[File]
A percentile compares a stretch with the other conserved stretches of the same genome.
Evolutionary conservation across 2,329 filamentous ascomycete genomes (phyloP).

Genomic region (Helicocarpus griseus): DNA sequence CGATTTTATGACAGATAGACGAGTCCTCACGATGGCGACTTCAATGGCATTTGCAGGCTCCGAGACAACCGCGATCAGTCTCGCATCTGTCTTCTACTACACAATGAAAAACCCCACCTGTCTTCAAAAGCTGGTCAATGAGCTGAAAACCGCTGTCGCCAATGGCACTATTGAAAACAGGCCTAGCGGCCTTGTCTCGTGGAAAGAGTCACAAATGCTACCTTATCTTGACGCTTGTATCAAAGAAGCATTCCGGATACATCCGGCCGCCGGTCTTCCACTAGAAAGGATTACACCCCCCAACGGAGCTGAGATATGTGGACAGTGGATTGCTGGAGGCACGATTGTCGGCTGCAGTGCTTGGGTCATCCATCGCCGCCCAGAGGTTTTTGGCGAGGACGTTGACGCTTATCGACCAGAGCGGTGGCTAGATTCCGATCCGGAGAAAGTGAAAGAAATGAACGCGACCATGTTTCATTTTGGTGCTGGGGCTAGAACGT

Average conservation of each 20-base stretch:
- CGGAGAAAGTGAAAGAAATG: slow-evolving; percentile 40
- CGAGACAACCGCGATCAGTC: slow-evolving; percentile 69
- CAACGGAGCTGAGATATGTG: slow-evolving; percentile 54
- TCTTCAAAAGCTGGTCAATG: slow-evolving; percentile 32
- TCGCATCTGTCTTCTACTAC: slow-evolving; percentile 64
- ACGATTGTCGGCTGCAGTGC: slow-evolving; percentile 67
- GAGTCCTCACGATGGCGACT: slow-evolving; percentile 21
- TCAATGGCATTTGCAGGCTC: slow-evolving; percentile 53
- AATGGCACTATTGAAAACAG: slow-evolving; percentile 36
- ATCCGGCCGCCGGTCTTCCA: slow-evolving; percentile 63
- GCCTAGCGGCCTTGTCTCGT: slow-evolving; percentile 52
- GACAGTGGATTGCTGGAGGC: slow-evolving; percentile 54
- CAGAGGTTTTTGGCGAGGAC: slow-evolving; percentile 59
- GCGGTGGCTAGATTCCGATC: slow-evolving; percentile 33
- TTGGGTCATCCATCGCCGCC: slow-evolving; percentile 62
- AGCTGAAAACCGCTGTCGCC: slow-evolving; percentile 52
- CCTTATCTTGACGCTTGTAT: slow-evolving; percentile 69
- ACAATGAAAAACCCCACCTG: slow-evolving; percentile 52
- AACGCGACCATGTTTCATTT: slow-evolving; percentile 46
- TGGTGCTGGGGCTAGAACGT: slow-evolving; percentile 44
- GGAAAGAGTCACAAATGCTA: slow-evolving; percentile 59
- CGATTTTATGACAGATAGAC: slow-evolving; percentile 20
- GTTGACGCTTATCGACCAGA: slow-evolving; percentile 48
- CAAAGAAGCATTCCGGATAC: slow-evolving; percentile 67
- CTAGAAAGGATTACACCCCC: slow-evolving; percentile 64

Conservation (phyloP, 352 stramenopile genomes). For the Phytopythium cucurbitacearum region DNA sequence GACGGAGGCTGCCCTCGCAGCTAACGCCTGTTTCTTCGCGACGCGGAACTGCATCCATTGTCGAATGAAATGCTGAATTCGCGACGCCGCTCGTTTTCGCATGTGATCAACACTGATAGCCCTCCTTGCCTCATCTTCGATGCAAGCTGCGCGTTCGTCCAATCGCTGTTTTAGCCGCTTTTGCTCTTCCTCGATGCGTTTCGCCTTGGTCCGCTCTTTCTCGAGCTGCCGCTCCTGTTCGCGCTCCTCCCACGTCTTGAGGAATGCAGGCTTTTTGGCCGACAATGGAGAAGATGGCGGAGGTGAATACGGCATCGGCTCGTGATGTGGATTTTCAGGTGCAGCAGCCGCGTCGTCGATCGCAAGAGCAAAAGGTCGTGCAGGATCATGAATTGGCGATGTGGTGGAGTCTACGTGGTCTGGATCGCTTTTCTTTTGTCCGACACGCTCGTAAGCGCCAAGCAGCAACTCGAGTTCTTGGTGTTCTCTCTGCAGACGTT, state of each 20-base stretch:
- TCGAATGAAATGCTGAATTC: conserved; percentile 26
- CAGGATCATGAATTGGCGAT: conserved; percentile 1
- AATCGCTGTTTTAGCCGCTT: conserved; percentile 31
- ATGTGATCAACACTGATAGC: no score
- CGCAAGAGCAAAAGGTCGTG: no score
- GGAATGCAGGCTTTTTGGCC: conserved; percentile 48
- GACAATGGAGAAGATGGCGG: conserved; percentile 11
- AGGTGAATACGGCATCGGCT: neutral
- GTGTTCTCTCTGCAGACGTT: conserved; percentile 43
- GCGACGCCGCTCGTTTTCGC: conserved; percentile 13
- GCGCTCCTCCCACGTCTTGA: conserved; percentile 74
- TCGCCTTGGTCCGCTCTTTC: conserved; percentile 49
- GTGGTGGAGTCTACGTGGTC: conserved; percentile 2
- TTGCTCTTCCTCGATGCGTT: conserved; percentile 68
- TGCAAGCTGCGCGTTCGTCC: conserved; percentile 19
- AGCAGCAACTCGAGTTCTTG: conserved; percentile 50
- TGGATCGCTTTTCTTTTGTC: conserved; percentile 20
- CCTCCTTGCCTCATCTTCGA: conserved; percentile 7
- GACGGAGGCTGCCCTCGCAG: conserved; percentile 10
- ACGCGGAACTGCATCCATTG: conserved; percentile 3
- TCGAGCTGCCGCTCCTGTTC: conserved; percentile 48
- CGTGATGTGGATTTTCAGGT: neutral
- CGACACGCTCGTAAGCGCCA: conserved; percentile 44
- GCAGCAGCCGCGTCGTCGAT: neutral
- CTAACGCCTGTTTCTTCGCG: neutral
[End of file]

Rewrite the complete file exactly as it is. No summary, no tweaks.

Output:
A percentile compares a stretch with the other conserved stretches of the same genome.
Evolutionary conservation across 2,329 filamentous ascomycete genomes (phyloP).

Genomic region (Helicocarpus griseus): DNA sequence CGATTTTATGACAGATAGACGAGTCCTCACGATGGCGACTTCAATGGCATTTGCAGGCTCCGAGACAACCGCGATCAGTCTCGCATCTGTCTTCTACTACACAATGAAAAACCCCACCTGTCTTCAAAAGCTGGTCAATGAGCTGAAAACCGCTGTCGCCAATGGCACTATTGAAAACAGGCCTAGCGGCCTTGTCTCGTGGAAAGAGTCACAAATGCTACCTTATCTTGACGCTTGTATCAAAGAAGCATTCCGGATACATCCGGCCGCCGGTCTTCCACTAGAAAGGATTACACCCCCCAACGGAGCTGAGATATGTGGACAGTGGATTGCTGGAGGCACGATTGTCGGCTGCAGTGCTTGGGTCATCCATCGCCGCCCAGAGGTTTTTGGCGAGGACGTTGACGCTTATCGACCAGAGCGGTGGCTAGATTCCGATCCGGAGAAAGTGAAAGAAATGAACGCGACCATGTTTCATTTTGGTGCTGGGGCTAGAACGT

Average conservation of each 20-base stretch:
- CGGAGAAAGTGAAAGAAATG: slow-evolving; percentile 40
- CGAGACAACCGCGATCAGTC: slow-evolving; percentile 69
- CAACGGAGCTGAGATATGTG: slow-evolving; percentile 54
- TCTTCAAAAGCTGGTCAATG: slow-evolving; percentile 32
- TCGCATCTGTCTTCTACTAC: slow-evolving; percentile 64
- ACGATTGTCGGCTGCAGTGC: slow-evolving; percentile 67
- GAGTCCTCACGATGGCGACT: slow-evolving; percentile 21
- TCAATGGCATTTGCAGGCTC: slow-evolving; percentile 53
- AATGGCACTATTGAAAACAG: slow-evolving; percentile 36
- ATCCGGCCGCCGGTCTTCCA: slow-evolving; percentile 63
- GCCTAGCGGCCTTGTCTCGT: slow-evolving; percentile 52
- GACAGTGGATTGCTGGAGGC: slow-evolving; percentile 54
- CAGAGGTTTTTGGCGAGGAC: slow-evolving; percentile 59
- GCGGTGGCTAGATTCCGATC: slow-evolving; percentile 33
- TTGGGTCATCCATCGCCGCC: slow-evolving; percentile 62
- AGCTGAAAACCGCTGTCGCC: slow-evolving; percentile 52
- CCTTATCTTGACGCTTGTAT: slow-evolving; percentile 69
- ACAATGAAAAACCCCACCTG: slow-evolving; percentile 52
- AACGCGACCATGTTTCATTT: slow-evolving; percentile 46
- TGGTGCTGGGGCTAGAACGT: slow-evolving; percentile 44
- GGAAAGAGTCACAAATGCTA: slow-evolving; percentile 59
- CGATTTTATGACAGATAGAC: slow-evolving; percentile 20
- GTTGACGCTTATCGACCAGA: slow-evolving; percentile 48
- CAAAGAAGCATTCCGGATAC: slow-evolving; percentile 67
- CTAGAAAGGATTACACCCCC: slow-evolving; percentile 64

Conservation (phyloP, 352 stramenopile genomes). For the Phytopythium cucurbitacearum region DNA sequence GACGGAGGCTGCCCTCGCAGCTAACGCCTGTTTCTTCGCGACGCGGAACTGCATCCATTGTCGAATGAAATGCTGAATTCGCGACGCCGCTCGTTTTCGCATGTGATCAACACTGATAGCCCTCCTTGCCTCATCTTCGATGCAAGCTGCGCGTTCGTCCAATCGCTGTTTTAGCCGCTTTTGCTCTTCCTCGATGCGTTTCGCCTTGGTCCGCTCTTTCTCGAGCTGCCGCTCCTGTTCGCGCTCCTCCCACGTCTTGAGGAATGCAGGCTTTTTGGCCGACAATGGAGAAGATGGCGGAGGTGAATACGGCATCGGCTCGTGATGTGGATTTTCAGGTGCAGCAGCCGCGTCGTCGATCGCAAGAGCAAAAGGTCGTGCAGGATCATGAATTGGCGATGTGGTGGAGTCTACGTGGTCTGGATCGCTTTTCTTTTGTCCGACACGCTCGTAAGCGCCAAGCAGCAACTCGAGTTCTTGGTGTTCTCTCTGCAGACGTT, state of each 20-base stretch:
- TCGAATGAAATGCTGAATTC: conserved; percentile 26
- CAGGATCATGAATTGGCGAT: conserved; percentile 1
- AATCGCTGTTTTAGCCGCTT: conserved; percentile 31
- ATGTGATCAACACTGATAGC: no score
- CGCAAGAGCAAAAGGTCGTG: no score
- GGAATGCAGGCTTTTTGGCC: conserved; percentile 48
- GACAATGGAGAAGATGGCGG: conserved; percentile 11
- AGGTGAATACGGCATCGGCT: neutral
- GTGTTCTCTCTGCAGACGTT: conserved; percentile 43
- GCGACGCCGCTCGTTTTCGC: conserved; percentile 13
- GCGCTCCTCCCACGTCTTGA: conserved; percentile 74
- TCGCCTTGGTCCGCTCTTTC: conserved; percentile 49
- GTGGTGGAGTCTACGTGGTC: conserved; percentile 2
- TTGCTCTTCCTCGATGCGTT: conserved; percentile 68
- TGCAAGCTGCGCGTTCGTCC: conserved; percentile 19
- AGCAGCAACTCGAGTTCTTG: conserved; percentile 50
- TGGATCGCTTTTCTTTTGTC: conserved; percentile 20
- CCTCCTTGCCTCATCTTCGA: conserved; percentile 7
- GACGGAGGCTGCCCTCGCAG: conserved; percentile 10
- ACGCGGAACTGCATCCATTG: conserved; percentile 3
- TCGAGCTGCCGCTCCTGTTC: conserved; percentile 48
- CGTGATGTGGATTTTCAGGT: neutral
- CGACACGCTCGTAAGCGCCA: conserved; percentile 44
- GCAGCAGCCGCGTCGTCGAT: neutral
- CTAACGCCTGTTTCTTCGCG: neutral